While glitzy behemoths like Facebook, McKinsey, and Google often top lists of the best employers, PayScale's quarterly analysis of full-time salary trends suggests that at the present time, small businesses are beating the big boys in one key area--wage growth.
"While the headlines oftentimes go to the large-sized companies, The PayScale Index for the second consecutive quarter showed wage growth for small companies outpacing medium and large companies," Katie Bardaro, lead economist, PayScale, explained on the company's blog. For the purposes of the index, small companies are defined as those with less than 100 employees.
So how badly did the little guys beat out larger firms? Wages for small companies rose 2.2% in the fourth quarter of 2012, but just 1% for medium companies and a measly 0.9% for large ones.
"This strong quarterly growth pushed small companies to almost 5 percent year-over-year wage growth, compared to only 2.7 percent for medium companies and 3.3 percent for large companies," Bardaro said.
So what's behind the comparatively impressive wage growth at small firms?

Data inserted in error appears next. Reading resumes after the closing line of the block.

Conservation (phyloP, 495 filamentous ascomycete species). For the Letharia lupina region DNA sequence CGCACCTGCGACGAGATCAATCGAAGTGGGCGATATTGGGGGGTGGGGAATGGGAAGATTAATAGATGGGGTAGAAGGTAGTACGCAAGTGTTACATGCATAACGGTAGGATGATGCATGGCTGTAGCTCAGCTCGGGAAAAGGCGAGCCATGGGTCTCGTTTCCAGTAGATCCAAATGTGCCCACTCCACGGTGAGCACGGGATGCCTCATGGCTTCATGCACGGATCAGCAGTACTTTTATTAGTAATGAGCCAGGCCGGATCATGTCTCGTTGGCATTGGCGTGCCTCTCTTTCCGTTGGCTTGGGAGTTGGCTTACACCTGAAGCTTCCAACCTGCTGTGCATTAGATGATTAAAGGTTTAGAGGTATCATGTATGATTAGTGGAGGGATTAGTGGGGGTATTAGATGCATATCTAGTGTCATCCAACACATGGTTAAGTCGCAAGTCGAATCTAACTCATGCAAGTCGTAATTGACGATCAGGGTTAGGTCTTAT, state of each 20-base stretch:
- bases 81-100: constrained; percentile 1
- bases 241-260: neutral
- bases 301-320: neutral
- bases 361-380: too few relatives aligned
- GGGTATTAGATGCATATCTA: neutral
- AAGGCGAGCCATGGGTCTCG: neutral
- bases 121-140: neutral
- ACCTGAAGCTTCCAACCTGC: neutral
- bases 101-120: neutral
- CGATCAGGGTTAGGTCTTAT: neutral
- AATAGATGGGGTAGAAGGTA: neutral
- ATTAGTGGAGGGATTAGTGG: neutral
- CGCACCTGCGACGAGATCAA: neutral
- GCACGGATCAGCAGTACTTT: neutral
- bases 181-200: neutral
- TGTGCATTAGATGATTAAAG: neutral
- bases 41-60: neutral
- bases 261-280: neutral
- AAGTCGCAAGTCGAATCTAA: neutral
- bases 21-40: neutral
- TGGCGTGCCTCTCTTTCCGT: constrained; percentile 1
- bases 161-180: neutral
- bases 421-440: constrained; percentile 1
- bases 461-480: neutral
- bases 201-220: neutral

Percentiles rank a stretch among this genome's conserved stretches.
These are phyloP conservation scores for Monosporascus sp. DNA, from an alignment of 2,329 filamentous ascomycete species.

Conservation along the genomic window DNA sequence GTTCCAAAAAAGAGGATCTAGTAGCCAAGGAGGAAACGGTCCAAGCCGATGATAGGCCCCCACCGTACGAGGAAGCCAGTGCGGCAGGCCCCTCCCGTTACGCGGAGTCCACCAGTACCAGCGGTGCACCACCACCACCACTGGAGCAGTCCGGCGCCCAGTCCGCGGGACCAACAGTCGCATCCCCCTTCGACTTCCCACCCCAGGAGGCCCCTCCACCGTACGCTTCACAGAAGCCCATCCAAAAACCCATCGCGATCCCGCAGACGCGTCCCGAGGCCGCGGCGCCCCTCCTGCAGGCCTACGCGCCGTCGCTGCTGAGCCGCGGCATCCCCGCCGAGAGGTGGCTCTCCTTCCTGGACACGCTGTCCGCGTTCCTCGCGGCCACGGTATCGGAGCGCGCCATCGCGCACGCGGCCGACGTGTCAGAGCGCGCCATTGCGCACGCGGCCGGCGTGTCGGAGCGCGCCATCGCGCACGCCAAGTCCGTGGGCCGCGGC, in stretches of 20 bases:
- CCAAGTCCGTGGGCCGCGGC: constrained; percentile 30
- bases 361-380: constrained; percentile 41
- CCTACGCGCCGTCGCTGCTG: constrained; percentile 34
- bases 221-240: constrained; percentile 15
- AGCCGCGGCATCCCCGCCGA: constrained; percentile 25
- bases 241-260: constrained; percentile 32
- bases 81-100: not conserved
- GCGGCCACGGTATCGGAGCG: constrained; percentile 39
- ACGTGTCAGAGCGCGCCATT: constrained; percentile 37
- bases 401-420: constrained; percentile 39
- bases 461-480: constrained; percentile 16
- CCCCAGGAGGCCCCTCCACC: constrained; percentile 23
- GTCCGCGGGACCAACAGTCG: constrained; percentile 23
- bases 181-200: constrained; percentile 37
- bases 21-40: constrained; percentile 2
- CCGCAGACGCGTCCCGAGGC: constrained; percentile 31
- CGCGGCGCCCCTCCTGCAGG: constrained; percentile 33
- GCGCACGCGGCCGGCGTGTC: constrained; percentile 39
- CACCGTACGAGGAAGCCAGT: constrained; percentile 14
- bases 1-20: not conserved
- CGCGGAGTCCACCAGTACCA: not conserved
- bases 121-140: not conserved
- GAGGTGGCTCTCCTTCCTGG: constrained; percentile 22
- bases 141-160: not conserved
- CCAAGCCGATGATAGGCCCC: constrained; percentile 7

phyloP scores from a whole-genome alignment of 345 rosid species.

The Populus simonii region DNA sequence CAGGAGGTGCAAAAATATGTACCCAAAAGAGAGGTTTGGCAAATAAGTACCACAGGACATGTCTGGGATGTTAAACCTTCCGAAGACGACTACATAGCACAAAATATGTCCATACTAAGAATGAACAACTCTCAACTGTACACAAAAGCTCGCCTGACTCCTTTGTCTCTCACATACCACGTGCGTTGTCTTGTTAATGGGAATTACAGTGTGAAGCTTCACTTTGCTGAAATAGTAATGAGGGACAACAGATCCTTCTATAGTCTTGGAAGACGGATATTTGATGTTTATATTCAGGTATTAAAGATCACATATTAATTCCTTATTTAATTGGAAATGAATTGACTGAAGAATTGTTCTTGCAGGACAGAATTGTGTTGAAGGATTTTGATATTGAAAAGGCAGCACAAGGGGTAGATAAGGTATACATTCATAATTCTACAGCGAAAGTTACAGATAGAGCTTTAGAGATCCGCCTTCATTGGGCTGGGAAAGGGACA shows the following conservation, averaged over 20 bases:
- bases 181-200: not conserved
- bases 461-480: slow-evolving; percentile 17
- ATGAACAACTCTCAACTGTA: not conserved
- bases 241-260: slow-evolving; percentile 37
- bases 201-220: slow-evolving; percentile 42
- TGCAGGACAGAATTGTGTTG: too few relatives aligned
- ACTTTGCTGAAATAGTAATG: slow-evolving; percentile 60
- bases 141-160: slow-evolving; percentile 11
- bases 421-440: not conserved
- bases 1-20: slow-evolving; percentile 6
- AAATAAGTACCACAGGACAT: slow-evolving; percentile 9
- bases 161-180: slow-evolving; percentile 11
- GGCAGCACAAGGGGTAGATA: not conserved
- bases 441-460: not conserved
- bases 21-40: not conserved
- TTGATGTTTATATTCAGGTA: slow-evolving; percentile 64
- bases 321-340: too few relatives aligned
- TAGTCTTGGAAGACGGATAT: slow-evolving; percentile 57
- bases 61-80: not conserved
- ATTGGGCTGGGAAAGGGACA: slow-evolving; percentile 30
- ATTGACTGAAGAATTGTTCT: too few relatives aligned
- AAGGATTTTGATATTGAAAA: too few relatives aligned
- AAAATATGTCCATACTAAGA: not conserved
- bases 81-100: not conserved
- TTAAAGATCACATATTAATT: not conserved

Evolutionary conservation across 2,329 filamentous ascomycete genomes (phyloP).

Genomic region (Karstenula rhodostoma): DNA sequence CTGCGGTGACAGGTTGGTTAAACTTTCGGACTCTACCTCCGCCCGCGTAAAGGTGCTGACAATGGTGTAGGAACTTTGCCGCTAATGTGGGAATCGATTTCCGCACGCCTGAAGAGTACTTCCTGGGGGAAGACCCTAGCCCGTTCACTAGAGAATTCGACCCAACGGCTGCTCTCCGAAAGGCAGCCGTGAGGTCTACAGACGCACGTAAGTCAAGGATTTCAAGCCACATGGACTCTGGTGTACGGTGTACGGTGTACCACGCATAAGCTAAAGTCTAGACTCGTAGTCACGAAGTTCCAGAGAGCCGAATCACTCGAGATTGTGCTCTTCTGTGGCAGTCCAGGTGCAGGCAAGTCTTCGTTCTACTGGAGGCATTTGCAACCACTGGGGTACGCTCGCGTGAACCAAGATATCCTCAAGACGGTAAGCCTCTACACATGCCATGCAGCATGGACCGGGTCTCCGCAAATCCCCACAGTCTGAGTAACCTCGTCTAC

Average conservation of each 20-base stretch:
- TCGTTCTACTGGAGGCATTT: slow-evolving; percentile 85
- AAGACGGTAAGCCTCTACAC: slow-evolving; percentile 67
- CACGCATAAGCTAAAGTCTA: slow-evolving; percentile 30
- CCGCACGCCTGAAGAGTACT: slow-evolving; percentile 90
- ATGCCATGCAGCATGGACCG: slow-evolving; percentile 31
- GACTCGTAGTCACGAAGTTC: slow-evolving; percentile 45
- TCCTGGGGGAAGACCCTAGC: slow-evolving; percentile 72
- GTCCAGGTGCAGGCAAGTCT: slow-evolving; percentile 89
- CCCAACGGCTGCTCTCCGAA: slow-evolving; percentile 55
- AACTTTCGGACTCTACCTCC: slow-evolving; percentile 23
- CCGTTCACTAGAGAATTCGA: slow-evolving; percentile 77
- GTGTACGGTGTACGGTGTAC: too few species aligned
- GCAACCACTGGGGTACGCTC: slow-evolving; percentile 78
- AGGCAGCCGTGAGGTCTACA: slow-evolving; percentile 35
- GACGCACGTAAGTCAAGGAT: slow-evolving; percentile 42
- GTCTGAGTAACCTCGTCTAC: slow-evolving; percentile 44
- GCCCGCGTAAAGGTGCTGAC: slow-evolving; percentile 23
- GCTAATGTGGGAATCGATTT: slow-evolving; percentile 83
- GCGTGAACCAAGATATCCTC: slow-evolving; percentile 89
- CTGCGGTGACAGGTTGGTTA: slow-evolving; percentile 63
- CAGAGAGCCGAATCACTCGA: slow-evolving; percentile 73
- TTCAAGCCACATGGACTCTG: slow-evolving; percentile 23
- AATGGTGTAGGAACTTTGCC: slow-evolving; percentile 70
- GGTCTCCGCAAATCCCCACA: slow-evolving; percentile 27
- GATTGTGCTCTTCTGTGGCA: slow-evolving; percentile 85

"Often in the hands of entrepreneurs or families, small businesses with up to 99 employees are typically more flexible when economic shifts occur but can lack the deep pockets to survive a major decline in the economy," notes the Index besides a graph showing a sharp decline in wages during the worst years of the economic crisis and a steep increase over the last three quarters of last year.
The chart suggests that though small companies may have been hit hard by the recession, they may have the agility to bounce back more quickly now that the worst is passed. The report names other winning sectors for wage growth, including (somewhat surprisingly) media, construction and entertainment jobs, and (less surprisingly) tech and the energy industry.
How do you explain the comparatively strong wage growth at small businesses, and are you surprised by it?
JESSICA STILLMAN is a freelance writer based in London with interests in unconventional career paths, generational differences, and the future of work. She has blogged for CBS MoneyWatch, GigaOM, and Brazen Careerist. @EntryLevelRebel